NoSQL – the new wave against RDBMS
Over the past month, much press has appeared in the blogosphere dedicated to the NoSQL movement. I first came across their existence by reading this article on the Computerworld web portal and have been following the heavy traffic on the subject since.
NoSQL held their inaugural get-together in San Francisco last month to discuss a future where traditional RDBMS's from the likes of Oracle, Microsoft and IBM are consigned to history in favor of open source data stores. Their ethos is that traditional RDBMS's are not scalable and force data to be twisted to fit into the relational world. What is the likelihood of a world where legacy systems are driven by the new breed of data stores?
NoSQL began the in-house development of data stores, emulating those built by Google and Amazon. These are now handling hundreds of terabytes or even petabytes of data for thriving Web 2.0 companies. Some of the notable open-source projects include Hadoop, Voldemort, Cassandra, CouchDB and Dynomite among others. Proprietary cloud based data stores include Google App Engine 's Datastore, Amazon SimpleDBForce, Windows Azure Storage Services and Force.com Database Services.
The main principles behind these projects are well summarized by
Kleppmann and Tony
Bain. In essence, data stores are distributed key/value stores
that provide unlimited scalability to store data that is closely
modeled to objects removing the need for ORM plumbing code. The
downsides are the loss of data integrity, which has to be managed by
application code and the difficulties in performing business
intelligence on the data. A work in progress comparison of
alternative data stores can be found here.
The key thing that strikes me about data stores is that they cannot be viewed as databases. Nati Shalom confirms this with his excellent explanation using Amazons SimpleDB as the example. In his post he highlights the limitations of data stores with their lack of referential integrity, transaction support and data consistency (ACID). Additionally, he highlights in what areas their use can bring benefits – notably Web 2.0 applications where the requirement is mostly for read only data that has loosely defined schema's.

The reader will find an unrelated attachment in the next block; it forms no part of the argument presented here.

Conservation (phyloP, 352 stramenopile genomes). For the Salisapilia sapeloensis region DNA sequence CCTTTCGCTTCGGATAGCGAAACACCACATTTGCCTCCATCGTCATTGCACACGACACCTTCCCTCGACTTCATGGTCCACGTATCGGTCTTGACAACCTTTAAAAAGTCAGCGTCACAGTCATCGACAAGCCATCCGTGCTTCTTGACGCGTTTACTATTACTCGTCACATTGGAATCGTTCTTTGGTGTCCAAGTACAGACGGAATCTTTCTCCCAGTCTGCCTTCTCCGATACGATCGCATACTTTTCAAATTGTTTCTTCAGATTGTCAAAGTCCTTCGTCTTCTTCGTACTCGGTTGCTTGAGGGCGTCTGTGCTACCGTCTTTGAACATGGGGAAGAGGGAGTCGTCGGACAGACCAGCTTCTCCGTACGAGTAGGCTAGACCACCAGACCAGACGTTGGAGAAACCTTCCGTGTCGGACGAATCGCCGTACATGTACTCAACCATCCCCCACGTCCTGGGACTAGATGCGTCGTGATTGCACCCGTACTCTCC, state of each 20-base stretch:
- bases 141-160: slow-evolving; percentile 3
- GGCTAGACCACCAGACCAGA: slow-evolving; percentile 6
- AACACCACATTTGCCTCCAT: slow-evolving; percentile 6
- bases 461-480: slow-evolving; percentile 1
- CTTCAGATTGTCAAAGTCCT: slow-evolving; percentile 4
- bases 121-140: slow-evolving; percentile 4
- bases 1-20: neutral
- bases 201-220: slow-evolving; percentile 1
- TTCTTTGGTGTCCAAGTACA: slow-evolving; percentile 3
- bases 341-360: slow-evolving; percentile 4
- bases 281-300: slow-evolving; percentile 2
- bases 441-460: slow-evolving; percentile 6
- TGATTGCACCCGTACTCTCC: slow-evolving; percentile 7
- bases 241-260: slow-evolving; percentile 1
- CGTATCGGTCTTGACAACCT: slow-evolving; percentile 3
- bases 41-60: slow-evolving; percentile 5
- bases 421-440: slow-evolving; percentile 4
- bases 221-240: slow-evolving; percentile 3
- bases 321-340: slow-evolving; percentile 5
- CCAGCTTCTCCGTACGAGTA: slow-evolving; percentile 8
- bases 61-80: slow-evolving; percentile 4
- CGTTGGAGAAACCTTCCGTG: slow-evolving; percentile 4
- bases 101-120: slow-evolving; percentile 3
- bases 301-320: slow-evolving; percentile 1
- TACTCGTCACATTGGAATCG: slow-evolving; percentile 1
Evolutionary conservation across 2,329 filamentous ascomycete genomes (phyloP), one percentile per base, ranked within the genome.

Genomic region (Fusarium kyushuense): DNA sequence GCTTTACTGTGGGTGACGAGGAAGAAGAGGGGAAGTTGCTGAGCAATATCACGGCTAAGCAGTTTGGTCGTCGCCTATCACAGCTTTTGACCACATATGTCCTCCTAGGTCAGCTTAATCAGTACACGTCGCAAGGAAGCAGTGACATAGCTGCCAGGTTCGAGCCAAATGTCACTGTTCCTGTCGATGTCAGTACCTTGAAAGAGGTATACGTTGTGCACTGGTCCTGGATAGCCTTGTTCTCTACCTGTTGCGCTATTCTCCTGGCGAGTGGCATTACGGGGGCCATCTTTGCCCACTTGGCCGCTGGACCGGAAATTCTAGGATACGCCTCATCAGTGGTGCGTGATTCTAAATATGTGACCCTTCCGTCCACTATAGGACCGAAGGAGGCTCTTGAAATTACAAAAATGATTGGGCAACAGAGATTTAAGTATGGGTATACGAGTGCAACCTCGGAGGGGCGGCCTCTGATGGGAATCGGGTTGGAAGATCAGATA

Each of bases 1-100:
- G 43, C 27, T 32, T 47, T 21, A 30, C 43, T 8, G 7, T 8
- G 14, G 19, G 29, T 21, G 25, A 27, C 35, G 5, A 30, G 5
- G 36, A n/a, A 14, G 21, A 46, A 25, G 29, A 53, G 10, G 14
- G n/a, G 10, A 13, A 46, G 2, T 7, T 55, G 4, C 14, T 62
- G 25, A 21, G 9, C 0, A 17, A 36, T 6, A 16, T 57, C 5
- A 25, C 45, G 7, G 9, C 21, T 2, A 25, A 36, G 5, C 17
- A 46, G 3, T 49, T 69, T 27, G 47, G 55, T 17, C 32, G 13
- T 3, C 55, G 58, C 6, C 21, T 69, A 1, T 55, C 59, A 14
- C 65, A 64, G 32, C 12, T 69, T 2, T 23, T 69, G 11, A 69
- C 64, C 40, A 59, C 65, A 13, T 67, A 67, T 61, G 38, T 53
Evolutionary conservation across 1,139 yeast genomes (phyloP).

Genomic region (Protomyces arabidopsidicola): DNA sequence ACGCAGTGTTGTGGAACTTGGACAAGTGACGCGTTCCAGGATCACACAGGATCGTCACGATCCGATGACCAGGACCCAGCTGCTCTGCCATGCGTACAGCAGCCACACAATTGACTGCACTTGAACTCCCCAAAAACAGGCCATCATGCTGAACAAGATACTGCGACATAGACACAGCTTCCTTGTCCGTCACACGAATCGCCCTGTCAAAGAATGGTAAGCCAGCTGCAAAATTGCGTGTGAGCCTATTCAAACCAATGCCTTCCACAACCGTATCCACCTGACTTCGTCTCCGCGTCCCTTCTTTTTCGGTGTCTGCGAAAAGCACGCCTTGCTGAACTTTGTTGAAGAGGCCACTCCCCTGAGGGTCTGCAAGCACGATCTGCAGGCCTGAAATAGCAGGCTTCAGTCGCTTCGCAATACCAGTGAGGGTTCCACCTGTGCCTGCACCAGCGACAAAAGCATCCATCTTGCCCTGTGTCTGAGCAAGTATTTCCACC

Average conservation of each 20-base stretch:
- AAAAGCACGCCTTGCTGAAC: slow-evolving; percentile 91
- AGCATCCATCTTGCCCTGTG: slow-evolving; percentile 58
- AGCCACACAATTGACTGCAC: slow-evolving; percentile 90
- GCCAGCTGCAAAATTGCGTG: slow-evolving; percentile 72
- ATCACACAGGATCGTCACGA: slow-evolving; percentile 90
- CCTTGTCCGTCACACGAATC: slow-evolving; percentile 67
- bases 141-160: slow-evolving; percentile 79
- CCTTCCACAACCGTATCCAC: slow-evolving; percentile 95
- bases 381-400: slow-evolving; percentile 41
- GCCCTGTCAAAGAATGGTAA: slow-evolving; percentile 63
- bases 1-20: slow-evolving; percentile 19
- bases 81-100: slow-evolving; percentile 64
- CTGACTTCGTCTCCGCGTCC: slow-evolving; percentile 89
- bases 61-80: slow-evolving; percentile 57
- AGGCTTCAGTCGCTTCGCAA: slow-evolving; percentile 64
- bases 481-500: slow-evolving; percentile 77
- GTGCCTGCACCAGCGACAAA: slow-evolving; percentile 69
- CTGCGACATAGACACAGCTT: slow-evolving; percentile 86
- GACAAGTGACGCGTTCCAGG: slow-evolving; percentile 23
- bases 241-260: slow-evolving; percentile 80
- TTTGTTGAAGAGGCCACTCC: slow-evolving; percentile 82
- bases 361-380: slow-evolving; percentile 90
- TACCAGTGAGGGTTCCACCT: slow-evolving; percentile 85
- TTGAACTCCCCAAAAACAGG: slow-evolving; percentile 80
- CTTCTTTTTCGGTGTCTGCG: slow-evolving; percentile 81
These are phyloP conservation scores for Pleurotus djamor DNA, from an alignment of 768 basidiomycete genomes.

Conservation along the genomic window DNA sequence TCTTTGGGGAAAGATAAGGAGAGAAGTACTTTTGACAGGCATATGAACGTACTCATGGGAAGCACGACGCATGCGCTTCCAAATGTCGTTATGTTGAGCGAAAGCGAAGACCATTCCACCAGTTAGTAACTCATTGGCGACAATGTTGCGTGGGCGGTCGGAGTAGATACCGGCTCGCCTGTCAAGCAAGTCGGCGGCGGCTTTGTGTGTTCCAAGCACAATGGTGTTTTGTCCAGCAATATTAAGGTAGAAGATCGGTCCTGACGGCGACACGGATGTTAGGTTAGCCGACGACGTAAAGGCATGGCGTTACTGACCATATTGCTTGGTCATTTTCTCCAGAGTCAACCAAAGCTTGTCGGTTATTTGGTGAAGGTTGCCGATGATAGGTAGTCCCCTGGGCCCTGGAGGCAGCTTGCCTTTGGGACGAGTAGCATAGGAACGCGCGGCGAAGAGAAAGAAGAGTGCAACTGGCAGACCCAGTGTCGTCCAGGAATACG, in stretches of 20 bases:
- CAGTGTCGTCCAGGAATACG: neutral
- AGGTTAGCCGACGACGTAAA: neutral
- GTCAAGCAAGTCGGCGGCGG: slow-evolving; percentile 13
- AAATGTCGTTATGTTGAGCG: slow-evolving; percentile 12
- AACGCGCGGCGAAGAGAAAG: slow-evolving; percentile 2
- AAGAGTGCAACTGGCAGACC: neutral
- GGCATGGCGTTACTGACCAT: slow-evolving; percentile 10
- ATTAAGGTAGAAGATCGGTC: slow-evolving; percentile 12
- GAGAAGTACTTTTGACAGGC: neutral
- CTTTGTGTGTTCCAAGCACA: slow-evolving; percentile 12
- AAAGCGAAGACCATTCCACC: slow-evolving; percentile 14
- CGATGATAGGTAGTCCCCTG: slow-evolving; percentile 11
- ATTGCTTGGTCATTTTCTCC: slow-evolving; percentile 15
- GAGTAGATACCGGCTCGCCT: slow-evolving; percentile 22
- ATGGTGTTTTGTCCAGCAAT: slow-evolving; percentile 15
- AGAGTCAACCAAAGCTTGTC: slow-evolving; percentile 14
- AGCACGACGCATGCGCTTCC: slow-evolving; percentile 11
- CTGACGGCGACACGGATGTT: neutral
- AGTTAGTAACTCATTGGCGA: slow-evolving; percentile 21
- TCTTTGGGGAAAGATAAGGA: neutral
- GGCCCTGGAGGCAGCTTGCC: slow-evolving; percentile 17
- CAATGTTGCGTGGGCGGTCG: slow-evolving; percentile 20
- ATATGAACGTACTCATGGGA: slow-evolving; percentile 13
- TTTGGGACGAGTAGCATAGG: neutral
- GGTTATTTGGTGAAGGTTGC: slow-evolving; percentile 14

Many companies are seeing the performance of their existing RDBMS's drop-off as the requirement to process ever larger sets of data increases. Data stores offer an attractive prospect with their unlimited scalability and simplicity of data management. However, experience shows that their use is only realistic when developing applications from scratch. The idea of simply removing an existing RDBMS and plugging in a data store is not an option for legacy systems where the ACID properties of the systems would have to be moved from the RDBMS's to the application layer.
Additional points of consideration include the lack of vendor support for data stores and their relative immaturity. I will watch their evolution with interest, but it is clear that data stores are currently a no-go area for companies who want to solve their existing RDBMS's scalability and performance limitations.
An alternative approach is to leverage RDBMS's with one of the available in-memory data grids, such as the open source Memcached and JBoss Cache alongside the proprietary GemFire, Oracle Coherence and GigaSpaces XAP. In-memory data grids provide scalability and performance increases with no changes to the underlying RDBMS's and minimal changes required to the application layer. Companies benefit from the in-memory data grid fulfilling the performance and scalability requirements leaving the RDBMS to do what it does best i.e. maintain the ACID properties.
Data stores are commonly used by Web 2.0 start-ups who develop the application layer coupled with the data layer
Data stores do not offer the ACID functionality and vendor support that RDBMS's provide
To address the inherent RDBMS's performance and scalability limitations, in-memory data grids can be used effectively